Before Schwelb, Reid, and Glickman, Associate Judges.
The opinion of the court was delivered by: Schwelb, Associate Judge
Appeal from the Superior Court of the District of Columbia
(Hon. José M. López, Trial Judge)
Ellen DeGrazia (the wife) appeals from an order of the trial judge terminating the obligation of Edward DeGrazia (the husband) to pay alimony to her. The wife contends that the judge lacked authority to terminate alimony on the basis of the change in the parties' circumstances. We disagree and affirm.
The parties were married in 1949 and divorced in 1970. In the original order of divorce, the trial court ordered the husband to pay the wife $200 per month in alimony. *fn1 In 1982 the court ordered an increase in alimony to $400 per month and a corresponding increase in support for the two children who remained minors; three other children had been emancipated.
In July 1996 the husband filed a motion to terminate alimony. *fn2 On June 24, 1998, following an evidentiary hearing, the trial judge found that there had been a material change in the circumstances of the parties, and that the wife was now wealthier than the husband. The judge discredited contrary testimony by the wife, noting that she had made inconsistent and misleading representations about her financial condition and needs. It was the judge's view that
considering [the wife's] holdings, only imprudent investments could return her to a position of need for alimony. It would appear that if she reaches such a point, it is she who must pay the price.
Rejecting the wife's request that her right to alimony should not be altogether extinguished, the judge concluded:
One of the greatest concerns was whether to completely terminate alimony, or simply to keep the door open by imposing a one-dollar per year award. The [c]court's research did not show any basis why such [a] door opening approach should be considered. Alimony is intended in "the interest of society generally to prevent a person, wherever possible, from becoming a public charge." Quarles v. Quarles,  U.S. App. D.C. [41, 42], 179 F.2d 57, 58 (1949). Society's intent however was not that the able spouse be required to guarantee alimony for the rest of the recipient's unmarried life. For example, it would seem an injustice if at a future time Mrs. DeGrazia makes some careless investments that place her in the need for further maintenance, and that society would have to call again on Mr. DeGrazia to support her.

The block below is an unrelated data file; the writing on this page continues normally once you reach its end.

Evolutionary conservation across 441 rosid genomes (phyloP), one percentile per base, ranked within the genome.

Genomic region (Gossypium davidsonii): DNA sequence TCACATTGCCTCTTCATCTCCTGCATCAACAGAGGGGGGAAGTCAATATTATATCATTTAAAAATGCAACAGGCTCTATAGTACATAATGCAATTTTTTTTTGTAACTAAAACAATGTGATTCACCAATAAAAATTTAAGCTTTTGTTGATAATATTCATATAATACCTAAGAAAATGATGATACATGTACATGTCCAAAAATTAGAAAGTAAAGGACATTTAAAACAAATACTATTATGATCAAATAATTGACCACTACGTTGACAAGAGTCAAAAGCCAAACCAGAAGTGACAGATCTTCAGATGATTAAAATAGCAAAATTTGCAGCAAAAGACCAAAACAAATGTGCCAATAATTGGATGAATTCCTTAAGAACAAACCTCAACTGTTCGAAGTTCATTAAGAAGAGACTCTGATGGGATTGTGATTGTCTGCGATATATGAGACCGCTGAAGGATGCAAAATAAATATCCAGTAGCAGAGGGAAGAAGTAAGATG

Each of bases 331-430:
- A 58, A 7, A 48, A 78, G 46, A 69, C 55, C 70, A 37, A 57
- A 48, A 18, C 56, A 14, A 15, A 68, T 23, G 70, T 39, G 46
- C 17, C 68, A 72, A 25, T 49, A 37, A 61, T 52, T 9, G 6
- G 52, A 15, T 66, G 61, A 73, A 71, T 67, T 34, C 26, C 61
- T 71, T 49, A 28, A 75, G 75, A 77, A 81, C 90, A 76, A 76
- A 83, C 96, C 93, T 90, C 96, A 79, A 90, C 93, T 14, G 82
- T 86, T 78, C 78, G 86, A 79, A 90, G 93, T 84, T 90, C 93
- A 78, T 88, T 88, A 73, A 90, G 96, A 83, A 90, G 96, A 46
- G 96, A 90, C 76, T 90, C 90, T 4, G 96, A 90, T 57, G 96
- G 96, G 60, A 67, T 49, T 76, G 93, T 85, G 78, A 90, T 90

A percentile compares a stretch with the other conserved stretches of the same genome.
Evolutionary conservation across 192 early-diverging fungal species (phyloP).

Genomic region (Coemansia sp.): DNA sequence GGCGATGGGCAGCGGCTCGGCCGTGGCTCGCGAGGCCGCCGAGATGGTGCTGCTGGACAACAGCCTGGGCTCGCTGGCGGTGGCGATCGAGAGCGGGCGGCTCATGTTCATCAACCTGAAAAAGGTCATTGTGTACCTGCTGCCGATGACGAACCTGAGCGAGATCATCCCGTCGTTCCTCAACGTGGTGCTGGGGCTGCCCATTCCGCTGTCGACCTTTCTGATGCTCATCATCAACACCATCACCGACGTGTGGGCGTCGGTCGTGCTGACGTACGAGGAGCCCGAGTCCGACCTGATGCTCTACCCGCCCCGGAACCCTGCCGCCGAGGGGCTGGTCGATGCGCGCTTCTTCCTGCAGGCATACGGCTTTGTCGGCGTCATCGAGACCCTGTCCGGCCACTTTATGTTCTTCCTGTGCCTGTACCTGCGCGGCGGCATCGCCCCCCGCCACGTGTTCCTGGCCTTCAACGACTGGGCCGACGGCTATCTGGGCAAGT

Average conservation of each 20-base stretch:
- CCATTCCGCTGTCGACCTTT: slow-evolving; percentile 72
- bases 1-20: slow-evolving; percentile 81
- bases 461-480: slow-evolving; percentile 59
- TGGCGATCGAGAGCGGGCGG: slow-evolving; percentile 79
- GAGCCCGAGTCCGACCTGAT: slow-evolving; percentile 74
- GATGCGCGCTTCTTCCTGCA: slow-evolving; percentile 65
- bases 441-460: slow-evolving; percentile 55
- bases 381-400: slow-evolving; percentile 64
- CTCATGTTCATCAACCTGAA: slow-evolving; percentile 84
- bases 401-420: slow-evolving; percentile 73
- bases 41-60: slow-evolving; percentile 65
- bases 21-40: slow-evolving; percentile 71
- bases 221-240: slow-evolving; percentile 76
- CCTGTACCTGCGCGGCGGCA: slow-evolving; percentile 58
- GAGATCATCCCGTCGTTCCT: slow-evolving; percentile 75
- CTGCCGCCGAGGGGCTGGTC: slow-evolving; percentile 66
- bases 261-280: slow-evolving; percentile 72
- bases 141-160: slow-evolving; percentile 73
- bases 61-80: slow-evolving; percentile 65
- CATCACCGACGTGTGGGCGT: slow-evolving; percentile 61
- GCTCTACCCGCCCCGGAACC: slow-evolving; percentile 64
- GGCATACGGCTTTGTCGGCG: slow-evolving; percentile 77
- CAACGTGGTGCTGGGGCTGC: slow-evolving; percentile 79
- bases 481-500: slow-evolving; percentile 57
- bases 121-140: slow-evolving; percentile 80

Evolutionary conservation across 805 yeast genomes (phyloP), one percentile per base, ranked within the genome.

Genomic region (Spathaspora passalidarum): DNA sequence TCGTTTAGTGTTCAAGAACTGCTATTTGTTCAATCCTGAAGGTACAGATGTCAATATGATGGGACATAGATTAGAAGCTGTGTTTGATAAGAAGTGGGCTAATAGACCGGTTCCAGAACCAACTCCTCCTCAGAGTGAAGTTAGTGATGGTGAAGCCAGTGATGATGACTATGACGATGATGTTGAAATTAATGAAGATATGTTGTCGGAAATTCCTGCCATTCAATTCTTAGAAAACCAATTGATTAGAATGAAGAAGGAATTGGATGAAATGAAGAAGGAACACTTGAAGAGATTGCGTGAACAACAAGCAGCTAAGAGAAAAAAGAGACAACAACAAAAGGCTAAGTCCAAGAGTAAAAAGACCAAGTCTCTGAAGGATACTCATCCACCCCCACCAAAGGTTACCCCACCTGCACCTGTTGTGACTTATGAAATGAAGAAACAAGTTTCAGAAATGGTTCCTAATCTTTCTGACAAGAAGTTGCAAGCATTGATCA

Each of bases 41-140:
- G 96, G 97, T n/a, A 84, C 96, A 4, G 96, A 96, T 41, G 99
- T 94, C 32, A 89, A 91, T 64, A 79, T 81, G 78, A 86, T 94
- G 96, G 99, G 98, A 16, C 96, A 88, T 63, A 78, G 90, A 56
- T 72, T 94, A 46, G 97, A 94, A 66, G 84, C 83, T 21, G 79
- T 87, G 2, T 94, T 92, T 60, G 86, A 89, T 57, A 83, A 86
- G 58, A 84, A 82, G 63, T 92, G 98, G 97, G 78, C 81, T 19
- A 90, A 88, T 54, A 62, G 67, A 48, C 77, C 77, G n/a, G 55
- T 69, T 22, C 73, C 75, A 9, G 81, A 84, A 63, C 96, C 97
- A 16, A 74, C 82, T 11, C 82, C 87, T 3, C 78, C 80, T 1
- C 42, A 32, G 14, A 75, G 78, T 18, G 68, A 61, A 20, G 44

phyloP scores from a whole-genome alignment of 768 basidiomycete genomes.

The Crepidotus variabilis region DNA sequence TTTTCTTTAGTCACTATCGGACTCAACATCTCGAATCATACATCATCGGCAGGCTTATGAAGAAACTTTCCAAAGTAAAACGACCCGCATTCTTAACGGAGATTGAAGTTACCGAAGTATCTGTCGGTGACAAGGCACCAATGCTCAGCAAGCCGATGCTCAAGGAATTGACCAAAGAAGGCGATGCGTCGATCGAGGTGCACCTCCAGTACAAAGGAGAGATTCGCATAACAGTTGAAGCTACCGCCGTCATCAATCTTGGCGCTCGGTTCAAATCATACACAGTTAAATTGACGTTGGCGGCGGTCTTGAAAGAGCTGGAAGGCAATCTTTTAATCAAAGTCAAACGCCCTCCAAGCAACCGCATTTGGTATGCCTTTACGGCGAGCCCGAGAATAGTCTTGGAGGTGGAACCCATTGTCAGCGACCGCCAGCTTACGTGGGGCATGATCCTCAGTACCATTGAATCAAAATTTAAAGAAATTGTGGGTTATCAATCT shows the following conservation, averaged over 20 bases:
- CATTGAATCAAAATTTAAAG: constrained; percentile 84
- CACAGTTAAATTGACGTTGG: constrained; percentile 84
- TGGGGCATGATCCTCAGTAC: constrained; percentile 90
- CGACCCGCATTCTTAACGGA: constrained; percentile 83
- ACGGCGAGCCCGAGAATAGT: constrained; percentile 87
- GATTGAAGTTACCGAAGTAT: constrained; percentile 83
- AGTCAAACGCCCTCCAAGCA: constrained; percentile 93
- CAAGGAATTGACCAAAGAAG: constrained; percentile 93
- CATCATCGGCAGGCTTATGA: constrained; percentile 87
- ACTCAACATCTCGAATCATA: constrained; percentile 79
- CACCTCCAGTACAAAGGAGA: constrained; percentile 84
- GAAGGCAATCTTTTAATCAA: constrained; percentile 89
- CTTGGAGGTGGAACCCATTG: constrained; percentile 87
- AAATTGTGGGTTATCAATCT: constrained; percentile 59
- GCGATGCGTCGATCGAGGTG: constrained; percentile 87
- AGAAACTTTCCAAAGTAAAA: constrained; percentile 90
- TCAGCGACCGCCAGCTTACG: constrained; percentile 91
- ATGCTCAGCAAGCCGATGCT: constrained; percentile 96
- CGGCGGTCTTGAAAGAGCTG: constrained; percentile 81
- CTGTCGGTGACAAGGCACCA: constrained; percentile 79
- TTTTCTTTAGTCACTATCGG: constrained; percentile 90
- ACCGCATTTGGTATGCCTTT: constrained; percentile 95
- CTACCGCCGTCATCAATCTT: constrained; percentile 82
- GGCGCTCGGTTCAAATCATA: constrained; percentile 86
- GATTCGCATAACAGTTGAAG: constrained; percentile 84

The wife's principal contention on appeal is that an award of permanent alimony "is for the life of the recipient spouse unless she marries or her former spouse dies." The wife insists that although permanent alimony, once awarded, may be modified or even suspended on the basis of a change in the financial circumstances of the former spouse, it cannot be terminated on that account. The wife has cited no authority so holding, and we are satisfied that the judge acted well within his discretion in terminating the husband's alimony obligation.
Our equitable distribution statute provides that "[w]hen a divorce is granted to either spouse, the court may decree him or her permanent alimony sufficient for his or her support . . . ." D.C. Code § 16-912 (1997). *fn3 It further provides that "[a]fter the issuance of a decree of divorce granting alimony and providing for the care and custody of children, the case shall still be considered open for any future orders relating to those matters." § 16-914 (a). There is nothing in the statute to suggest that an award of permanent alimony cannot be terminated if the circumstances giving rise to the need for alimony no longer ...